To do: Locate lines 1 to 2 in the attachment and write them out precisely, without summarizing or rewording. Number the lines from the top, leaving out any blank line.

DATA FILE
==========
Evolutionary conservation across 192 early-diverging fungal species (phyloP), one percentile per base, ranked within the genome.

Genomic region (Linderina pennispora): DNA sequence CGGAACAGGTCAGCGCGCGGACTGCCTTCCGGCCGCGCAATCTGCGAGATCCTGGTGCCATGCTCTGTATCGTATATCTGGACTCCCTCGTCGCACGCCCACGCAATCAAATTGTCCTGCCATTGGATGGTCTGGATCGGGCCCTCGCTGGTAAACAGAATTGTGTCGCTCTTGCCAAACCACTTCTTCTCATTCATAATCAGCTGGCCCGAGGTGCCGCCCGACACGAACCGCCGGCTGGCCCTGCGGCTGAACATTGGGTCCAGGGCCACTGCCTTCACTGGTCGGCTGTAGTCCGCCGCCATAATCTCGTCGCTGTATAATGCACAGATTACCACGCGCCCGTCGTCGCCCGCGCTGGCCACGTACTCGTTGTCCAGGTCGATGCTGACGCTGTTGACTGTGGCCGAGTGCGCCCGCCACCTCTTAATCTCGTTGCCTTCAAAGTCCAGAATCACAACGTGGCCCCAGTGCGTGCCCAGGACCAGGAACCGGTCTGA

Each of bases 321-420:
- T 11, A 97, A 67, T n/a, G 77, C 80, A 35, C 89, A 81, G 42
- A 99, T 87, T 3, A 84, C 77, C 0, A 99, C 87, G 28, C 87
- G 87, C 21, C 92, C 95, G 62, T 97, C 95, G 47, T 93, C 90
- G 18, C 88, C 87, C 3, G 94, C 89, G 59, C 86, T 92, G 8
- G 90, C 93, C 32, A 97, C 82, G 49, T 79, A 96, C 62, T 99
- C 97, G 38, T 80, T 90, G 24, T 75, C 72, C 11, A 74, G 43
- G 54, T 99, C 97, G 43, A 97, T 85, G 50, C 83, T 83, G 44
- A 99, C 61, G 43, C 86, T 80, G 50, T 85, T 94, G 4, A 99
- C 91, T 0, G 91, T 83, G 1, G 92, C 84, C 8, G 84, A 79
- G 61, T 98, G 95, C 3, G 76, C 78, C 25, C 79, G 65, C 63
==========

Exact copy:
Evolutionary conservation across 192 early-diverging fungal species (phyloP), one percentile per base, ranked within the genome.

Genomic region (Linderina pennispora): DNA sequence CGGAACAGGTCAGCGCGCGGACTGCCTTCCGGCCGCGCAATCTGCGAGATCCTGGTGCCATGCTCTGTATCGTATATCTGGACTCCCTCGTCGCACGCCCACGCAATCAAATTGTCCTGCCATTGGATGGTCTGGATCGGGCCCTCGCTGGTAAACAGAATTGTGTCGCTCTTGCCAAACCACTTCTTCTCATTCATAATCAGCTGGCCCGAGGTGCCGCCCGACACGAACCGCCGGCTGGCCCTGCGGCTGAACATTGGGTCCAGGGCCACTGCCTTCACTGGTCGGCTGTAGTCCGCCGCCATAATCTCGTCGCTGTATAATGCACAGATTACCACGCGCCCGTCGTCGCCCGCGCTGGCCACGTACTCGTTGTCCAGGTCGATGCTGACGCTGTTGACTGTGGCCGAGTGCGCCCGCCACCTCTTAATCTCGTTGCCTTCAAAGTCCAGAATCACAACGTGGCCCCAGTGCGTGCCCAGGACCAGGAACCGGTCTGA